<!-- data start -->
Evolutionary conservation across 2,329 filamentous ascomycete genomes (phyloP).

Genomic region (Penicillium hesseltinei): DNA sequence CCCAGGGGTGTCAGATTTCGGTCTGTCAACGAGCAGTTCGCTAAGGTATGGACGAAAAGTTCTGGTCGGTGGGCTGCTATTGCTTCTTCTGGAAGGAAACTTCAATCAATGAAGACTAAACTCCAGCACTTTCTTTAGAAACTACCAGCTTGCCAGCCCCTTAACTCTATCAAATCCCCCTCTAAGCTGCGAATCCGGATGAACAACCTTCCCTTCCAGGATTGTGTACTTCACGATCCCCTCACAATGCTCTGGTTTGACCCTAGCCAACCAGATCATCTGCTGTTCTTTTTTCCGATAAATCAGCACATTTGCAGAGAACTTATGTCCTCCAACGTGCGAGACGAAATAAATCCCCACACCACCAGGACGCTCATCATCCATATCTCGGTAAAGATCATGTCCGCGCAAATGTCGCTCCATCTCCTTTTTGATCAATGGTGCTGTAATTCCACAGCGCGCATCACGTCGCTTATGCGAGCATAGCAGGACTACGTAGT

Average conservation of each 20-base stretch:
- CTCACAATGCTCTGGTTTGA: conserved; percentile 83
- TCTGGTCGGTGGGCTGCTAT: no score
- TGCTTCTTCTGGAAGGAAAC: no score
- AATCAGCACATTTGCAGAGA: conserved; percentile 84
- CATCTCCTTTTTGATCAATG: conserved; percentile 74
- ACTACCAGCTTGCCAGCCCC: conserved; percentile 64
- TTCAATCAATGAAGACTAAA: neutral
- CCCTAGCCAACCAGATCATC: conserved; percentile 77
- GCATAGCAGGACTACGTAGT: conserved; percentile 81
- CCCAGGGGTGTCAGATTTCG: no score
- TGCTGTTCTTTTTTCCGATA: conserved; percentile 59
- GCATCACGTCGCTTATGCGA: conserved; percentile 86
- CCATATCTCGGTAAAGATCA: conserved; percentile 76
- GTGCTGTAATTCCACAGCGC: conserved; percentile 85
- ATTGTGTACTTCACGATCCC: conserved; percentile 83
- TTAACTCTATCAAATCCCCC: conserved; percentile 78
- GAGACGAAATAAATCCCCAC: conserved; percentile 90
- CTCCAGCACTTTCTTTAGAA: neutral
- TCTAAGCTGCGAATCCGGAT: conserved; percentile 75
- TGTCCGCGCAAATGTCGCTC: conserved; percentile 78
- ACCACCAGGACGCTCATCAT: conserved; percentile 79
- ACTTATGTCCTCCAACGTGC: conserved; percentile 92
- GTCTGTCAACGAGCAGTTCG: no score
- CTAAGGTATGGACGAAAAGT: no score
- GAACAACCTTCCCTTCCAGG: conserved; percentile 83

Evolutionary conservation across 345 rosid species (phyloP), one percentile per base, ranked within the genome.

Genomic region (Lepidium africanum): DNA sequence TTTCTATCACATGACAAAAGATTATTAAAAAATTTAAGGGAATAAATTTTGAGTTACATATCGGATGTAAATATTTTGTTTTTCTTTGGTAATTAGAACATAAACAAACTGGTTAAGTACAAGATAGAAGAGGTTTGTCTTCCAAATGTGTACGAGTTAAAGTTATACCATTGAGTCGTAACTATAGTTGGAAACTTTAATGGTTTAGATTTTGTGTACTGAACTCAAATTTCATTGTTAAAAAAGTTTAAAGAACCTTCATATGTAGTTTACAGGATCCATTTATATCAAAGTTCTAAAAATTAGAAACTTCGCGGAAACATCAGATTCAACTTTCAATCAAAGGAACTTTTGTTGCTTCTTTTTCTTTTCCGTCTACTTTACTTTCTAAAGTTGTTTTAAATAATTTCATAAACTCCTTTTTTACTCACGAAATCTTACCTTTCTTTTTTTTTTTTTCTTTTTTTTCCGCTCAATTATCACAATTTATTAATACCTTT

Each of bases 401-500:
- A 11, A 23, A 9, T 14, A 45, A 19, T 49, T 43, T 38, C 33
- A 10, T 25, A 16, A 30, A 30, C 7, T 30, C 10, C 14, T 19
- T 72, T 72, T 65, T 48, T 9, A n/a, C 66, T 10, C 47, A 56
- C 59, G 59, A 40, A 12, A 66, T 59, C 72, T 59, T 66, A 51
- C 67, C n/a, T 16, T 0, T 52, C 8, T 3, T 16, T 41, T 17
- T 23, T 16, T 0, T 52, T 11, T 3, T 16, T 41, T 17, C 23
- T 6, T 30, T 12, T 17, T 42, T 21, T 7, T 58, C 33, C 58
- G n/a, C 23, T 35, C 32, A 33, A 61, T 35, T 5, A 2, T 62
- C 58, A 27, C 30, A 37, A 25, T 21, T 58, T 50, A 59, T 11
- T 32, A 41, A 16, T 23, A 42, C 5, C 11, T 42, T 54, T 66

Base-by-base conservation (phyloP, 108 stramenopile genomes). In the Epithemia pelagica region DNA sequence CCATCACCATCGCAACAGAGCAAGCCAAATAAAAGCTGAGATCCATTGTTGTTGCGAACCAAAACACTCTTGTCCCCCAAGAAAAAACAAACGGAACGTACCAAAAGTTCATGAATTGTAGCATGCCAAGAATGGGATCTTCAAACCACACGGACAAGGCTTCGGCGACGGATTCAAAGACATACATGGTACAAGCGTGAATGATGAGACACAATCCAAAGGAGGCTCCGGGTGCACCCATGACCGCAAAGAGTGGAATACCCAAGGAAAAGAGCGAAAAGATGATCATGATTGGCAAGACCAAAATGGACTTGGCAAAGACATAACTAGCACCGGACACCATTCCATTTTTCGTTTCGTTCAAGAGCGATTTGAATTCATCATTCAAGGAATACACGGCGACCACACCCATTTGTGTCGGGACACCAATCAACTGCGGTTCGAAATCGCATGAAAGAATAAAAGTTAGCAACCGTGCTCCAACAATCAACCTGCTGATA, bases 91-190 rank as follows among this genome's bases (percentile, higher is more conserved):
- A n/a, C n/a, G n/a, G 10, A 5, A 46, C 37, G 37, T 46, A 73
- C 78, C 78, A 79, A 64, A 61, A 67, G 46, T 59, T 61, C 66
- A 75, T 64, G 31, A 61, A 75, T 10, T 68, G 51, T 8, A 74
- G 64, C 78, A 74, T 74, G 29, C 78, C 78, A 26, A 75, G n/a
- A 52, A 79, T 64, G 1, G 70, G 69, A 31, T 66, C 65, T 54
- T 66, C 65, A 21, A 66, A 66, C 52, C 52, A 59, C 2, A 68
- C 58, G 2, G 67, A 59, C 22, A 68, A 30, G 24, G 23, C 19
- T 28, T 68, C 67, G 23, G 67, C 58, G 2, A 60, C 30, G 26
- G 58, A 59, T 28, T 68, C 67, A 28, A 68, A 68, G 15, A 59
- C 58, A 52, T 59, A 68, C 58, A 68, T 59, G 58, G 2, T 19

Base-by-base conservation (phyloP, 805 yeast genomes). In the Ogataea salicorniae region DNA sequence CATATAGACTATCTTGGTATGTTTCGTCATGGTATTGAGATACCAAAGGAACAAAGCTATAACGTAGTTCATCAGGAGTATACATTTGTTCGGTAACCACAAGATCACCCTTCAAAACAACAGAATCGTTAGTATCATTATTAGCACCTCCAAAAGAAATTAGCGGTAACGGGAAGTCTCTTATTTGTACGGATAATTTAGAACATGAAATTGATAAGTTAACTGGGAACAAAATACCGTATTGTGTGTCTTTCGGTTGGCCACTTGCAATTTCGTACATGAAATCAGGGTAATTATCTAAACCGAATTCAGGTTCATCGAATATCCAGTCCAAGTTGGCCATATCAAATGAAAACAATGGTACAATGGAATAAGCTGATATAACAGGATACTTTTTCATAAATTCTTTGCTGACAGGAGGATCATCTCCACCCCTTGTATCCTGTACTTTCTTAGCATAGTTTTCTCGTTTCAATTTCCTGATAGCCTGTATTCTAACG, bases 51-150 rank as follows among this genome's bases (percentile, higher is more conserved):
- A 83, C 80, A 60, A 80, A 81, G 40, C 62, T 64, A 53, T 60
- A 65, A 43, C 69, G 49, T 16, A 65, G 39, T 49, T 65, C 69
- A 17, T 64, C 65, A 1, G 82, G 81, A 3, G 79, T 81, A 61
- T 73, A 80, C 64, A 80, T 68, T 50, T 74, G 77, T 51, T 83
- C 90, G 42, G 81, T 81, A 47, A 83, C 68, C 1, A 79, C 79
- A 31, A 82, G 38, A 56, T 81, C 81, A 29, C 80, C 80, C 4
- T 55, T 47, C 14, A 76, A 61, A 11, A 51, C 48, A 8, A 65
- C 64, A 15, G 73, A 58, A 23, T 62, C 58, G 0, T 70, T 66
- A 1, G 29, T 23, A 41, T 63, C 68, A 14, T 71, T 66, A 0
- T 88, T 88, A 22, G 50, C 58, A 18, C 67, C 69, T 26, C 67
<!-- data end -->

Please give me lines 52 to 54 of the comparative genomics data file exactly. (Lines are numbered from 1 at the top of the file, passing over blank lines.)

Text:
- C 58, A 52, T 59, A 68, C 58, A 68, T 59, G 58, G 2, T 19

Base-by-base conservation (phyloP, 805 yeast genomes). In the Ogataea salicorniae region DNA sequence CATATAGACTATCTTGGTATGTTTCGTCATGGTATTGAGATACCAAAGGAACAAAGCTATAACGTAGTTCATCAGGAGTATACATTTGTTCGGTAACCACAAGATCACCCTTCAAAACAACAGAATCGTTAGTATCATTATTAGCACCTCCAAAAGAAATTAGCGGTAACGGGAAGTCTCTTATTTGTACGGATAATTTAGAACATGAAATTGATAAGTTAACTGGGAACAAAATACCGTATTGTGTGTCTTTCGGTTGGCCACTTGCAATTTCGTACATGAAATCAGGGTAATTATCTAAACCGAATTCAGGTTCATCGAATATCCAGTCCAAGTTGGCCATATCAAATGAAAACAATGGTACAATGGAATAAGCTGATATAACAGGATACTTTTTCATAAATTCTTTGCTGACAGGAGGATCATCTCCACCCCTTGTATCCTGTACTTTCTTAGCATAGTTTTCTCGTTTCAATTTCCTGATAGCCTGTATTCTAACG, bases 51-150 rank as follows among this genome's bases (percentile, higher is more conserved):
- A 83, C 80, A 60, A 80, A 81, G 40, C 62, T 64, A 53, T 60